Picking up where the last A Cat post left off, we were contemplating the relative merits of foam core and Nomex style aramid paper honeycomb.
Honeycomb is a very efficient structural solution because it concentrates material in effective load paths between the skins.
Each cell is braced at the interface with other cells, and there is a lot of empty space within the thickness of the material.
By contrast, foam contains some voids in the form of random bubbles but needs to be much denser to achieve a given global rigidity.
Foam does however have some secondary advantages: It has toughness when loaded in directions such that the skins cannot work effectively (for example blunt impacts), and the ability to keep working when deformed (such as in the ubiquitous bruises caused by knees and trapeze hooks).
It also does not allow water to travel through it as each empty bubble is closed and separate from the others.
Honeycomb core uses inherently strong shapes
to keep the skins from moving relative to each-other.
Image from http://www.rocketmaterials.org/
As a simplified example, a honeycomb core with half the density of foam could be twice the thickness for the same weight.
With purely global structural considerations in mind, honeycomb gives the option to build a thicker laminate for a given weight.
Even if the mechanical properties of the honeycomb were slightly inferior to the foam at such a reduced density, the laminate would still be much stiffer because thickness improves stiffness in a non linear relationship – a small increase in thickness yields a large improvement in stiffness.
Resin fillets at the skin/core interface shown in blue.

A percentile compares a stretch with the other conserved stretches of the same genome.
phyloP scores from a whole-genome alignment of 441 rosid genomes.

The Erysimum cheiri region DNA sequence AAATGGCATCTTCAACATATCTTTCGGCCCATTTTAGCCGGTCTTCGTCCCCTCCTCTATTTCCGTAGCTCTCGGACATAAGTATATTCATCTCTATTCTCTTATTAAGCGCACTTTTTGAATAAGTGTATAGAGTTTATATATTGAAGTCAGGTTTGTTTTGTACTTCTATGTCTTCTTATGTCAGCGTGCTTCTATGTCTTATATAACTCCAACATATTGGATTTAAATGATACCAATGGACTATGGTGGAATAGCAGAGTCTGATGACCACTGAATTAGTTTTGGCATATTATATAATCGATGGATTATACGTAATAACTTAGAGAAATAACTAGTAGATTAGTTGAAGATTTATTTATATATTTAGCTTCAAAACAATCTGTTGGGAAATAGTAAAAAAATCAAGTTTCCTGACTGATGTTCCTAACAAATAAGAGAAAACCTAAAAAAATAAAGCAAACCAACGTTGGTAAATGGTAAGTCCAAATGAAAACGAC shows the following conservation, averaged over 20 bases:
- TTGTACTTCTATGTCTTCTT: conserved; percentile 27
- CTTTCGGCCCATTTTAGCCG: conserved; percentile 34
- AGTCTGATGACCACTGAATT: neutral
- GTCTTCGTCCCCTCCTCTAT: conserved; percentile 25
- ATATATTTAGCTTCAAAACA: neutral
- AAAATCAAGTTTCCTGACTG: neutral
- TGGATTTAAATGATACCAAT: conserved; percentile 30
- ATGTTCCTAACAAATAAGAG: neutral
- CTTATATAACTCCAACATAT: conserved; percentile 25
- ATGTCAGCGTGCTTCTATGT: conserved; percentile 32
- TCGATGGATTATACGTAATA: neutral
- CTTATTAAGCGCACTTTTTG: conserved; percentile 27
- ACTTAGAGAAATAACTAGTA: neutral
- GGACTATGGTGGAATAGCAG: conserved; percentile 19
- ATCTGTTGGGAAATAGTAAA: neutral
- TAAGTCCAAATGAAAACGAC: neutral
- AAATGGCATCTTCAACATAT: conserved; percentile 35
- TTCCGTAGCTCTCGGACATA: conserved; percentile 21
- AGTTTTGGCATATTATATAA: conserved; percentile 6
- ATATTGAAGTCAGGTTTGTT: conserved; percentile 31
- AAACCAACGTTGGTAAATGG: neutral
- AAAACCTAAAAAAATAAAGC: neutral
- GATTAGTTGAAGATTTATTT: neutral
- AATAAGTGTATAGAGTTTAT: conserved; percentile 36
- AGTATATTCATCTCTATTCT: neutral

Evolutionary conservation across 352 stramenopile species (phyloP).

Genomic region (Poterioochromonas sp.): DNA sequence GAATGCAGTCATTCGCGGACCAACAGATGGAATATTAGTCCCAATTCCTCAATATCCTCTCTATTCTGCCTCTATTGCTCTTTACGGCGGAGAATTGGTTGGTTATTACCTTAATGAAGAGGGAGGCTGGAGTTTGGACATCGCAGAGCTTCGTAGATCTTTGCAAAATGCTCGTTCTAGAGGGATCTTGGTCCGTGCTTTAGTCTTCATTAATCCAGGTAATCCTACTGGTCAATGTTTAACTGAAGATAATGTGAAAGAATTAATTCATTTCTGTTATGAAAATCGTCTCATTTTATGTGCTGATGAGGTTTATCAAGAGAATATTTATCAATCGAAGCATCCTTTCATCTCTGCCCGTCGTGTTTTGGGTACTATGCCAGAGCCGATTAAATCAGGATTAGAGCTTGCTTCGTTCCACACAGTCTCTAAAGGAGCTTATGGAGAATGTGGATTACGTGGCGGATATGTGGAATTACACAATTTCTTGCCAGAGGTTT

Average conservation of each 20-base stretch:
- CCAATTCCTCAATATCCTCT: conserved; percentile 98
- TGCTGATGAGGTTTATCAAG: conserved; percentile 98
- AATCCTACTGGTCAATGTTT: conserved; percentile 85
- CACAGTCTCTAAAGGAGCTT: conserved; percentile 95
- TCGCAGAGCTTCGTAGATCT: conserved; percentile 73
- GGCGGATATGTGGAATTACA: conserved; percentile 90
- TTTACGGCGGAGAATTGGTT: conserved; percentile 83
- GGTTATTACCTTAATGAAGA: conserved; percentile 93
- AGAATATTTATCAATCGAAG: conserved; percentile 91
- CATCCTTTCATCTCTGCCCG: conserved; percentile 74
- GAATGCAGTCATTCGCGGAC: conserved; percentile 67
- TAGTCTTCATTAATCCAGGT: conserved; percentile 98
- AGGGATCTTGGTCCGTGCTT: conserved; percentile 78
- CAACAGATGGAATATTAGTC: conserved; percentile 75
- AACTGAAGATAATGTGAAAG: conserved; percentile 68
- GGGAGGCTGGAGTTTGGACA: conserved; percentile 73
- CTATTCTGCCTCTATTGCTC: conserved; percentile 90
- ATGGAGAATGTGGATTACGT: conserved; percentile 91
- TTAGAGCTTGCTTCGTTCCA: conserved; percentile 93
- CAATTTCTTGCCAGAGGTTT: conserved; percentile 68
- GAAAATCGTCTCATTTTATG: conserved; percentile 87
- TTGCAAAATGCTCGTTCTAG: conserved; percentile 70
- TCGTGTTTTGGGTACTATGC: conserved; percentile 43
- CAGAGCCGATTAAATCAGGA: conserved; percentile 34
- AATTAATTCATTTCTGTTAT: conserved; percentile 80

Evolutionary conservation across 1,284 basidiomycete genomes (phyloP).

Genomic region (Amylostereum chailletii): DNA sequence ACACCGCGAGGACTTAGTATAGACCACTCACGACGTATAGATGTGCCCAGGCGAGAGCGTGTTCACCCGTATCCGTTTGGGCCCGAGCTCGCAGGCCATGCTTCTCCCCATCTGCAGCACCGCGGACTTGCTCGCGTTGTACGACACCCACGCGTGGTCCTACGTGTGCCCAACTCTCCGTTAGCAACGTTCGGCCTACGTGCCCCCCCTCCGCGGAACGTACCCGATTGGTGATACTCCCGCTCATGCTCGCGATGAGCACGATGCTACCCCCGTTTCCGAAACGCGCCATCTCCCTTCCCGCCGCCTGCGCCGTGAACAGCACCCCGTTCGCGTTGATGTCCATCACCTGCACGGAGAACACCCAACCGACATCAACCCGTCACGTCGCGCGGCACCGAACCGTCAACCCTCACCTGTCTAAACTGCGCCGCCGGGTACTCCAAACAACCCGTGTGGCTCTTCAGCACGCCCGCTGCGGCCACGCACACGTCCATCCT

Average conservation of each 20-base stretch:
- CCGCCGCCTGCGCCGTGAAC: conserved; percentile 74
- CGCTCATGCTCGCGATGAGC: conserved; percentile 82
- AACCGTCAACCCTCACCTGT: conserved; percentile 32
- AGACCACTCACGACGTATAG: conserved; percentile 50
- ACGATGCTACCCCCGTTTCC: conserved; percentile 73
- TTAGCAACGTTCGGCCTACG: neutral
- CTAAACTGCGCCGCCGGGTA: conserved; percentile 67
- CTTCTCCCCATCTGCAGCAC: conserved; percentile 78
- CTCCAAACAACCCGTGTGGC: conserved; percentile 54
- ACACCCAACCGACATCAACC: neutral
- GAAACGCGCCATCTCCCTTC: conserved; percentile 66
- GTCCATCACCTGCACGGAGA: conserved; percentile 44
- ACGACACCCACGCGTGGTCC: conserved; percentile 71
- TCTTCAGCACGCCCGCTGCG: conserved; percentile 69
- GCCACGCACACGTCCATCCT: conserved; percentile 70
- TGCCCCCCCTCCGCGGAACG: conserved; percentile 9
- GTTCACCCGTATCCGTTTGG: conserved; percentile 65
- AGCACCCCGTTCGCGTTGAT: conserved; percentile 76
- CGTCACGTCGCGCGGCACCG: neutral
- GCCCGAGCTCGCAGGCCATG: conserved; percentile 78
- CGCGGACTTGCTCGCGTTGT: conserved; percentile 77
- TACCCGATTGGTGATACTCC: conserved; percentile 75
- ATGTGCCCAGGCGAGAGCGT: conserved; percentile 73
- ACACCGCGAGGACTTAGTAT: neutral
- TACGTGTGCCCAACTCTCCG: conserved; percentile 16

Getting these fillets right without filling the cells or
starving some areas of resin is critical to the manufacturing process
With both core types, there is a resin-rich layer between each skin and the core.
Core bonding in the case of honeycomb relies on little fillets of resin forming along the edges of each cell where it touches a skin.
Foam cores have greater contact area with the skins. Bubbles that are open to the cut outer face of the core often trap resin because there is no path out of the bubble. This provides additional ‘keying’ and bonding area but adds weight to the finished laminate. In a well bonded foam sandwich panel the core usually fails before the skin-to-core bond.
An exaggerated representation of foam core/skin bond
showing surface cells filled with resin (again in blue)
As is often the case, the trade-offs have implications beyond the inherent structural merits discussed so far. Each solution has different requirements with respect to construction method. The choice must take into account the effect each option has on the build process and related constraints such as complexity and cost…